I’ve talked a lot about Taylor Swift these past couple of weeks. She’s a bona fide superstar, and people wanna know what’s up with her decision to pull catalog from Spotify. But all the hullaboo has also created opportunities to discuss how the current marketplace works for artists who aren’t among music’s one percent. The musicians and songwriters I know are hardly lazy or entitled; they want to pursue artistic excellence and have that excellence rewarded. Everyone at FMC is delighted that artists are speaking up and helping to refocus the debate from the tired “content versus tech” binary. Because that leaves an awful lot of important stuff out.
Streaming music is getting a lot of attention lately. Some of this is because country/pop superstar Taylor Swift removed her catalog from Spotify, and majormediaoutlets like to ask folks like us what it means. But Spotify isn’t the only streaming game in town: there’s also Internet radio, which is an entirely different animal when it comes to how royalty rates are calculated and how musicians are paid.
By Kevin Erickson, Communications Associate, and Maria-Teresa Roca de Togores, Policy Intern
This week’s midterm elections have come and gone, and while turnout was low (as is often the case in midterms), the resulting shift in the balance of power may impact what music-related issues are on the congressional agenda for the next two years. read more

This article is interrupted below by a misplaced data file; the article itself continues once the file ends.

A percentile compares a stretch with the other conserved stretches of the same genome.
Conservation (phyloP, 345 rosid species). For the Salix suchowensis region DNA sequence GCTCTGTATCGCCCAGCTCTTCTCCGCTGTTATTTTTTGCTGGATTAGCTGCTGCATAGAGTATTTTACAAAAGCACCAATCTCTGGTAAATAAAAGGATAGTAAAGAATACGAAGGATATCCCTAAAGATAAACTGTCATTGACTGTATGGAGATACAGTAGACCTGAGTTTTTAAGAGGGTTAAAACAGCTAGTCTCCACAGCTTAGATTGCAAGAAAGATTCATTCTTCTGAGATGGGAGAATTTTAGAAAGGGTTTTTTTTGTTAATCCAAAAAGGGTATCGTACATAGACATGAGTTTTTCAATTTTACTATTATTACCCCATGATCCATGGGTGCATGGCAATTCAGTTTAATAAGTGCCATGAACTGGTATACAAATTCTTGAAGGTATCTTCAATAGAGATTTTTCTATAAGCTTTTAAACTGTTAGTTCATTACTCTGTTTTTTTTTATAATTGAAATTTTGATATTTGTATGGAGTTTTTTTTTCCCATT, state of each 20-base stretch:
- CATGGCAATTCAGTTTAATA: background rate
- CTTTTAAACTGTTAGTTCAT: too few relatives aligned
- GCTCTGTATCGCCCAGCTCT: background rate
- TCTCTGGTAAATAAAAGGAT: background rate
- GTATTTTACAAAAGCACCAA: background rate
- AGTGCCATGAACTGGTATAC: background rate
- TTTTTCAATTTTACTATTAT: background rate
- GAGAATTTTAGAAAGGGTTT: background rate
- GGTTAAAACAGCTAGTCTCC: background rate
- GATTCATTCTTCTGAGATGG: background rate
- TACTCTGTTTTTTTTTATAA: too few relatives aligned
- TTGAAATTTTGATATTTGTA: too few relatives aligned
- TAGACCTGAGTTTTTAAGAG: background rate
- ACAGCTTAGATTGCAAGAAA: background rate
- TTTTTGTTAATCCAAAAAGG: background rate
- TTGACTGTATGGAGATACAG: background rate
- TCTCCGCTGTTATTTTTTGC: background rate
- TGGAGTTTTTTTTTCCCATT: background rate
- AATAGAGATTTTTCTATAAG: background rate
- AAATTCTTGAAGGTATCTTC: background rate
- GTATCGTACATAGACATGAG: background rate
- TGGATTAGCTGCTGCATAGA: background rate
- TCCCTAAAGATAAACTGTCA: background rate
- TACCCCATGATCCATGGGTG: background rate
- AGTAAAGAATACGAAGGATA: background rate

It wasn’t more than five years ago that, if you were in a coffee shop or a clothing boutique and you heard a catchy tune, you might need to ask a barista or — OMG — a stranger for the name of the artist or the album. Then along came mobile apps like Shazam and SoundHound that magically identify the music that is being played. Recently, these two music discovery apps have upped their game by not only identifying the song and displaying the album artwork, but also showing lyrics, videos and bios, as well as any tour dates in your area. read more
Who gets paid, how much and under what terms when music is played on digital and AM/FM radio? Answering those questions isn’t easy, even for experts. But one thing is clear: 2014 has been a big year for the laws and policies that determine royalty rates for all forms of radio, and the intrigue will likely continue into 2015. read more
As we begin the final countdown to this year’s Future of Music Policy Summit, as one of maybe four people who have been at each and every event, I wanted to highlight some of the reasons why you should join us next Monday and Tuesday at Georgetown University in Washington, DC. Register here!read more
Amazingly, the Future of Music Policy Summit is just one week away, and here at the office we’re hustling hard to make sure all the last minute details are in order. This is FMC’s fourteenth summit event, and my fifth, and after looking at this amazing lineup I think it’s the most exciting installment yet. The schedule is so packed with brilliant people that it’s hard to pick out highlights, but here’s a few sessions I’m going to be sure not to miss. If you haven’t registered yet, now is the time!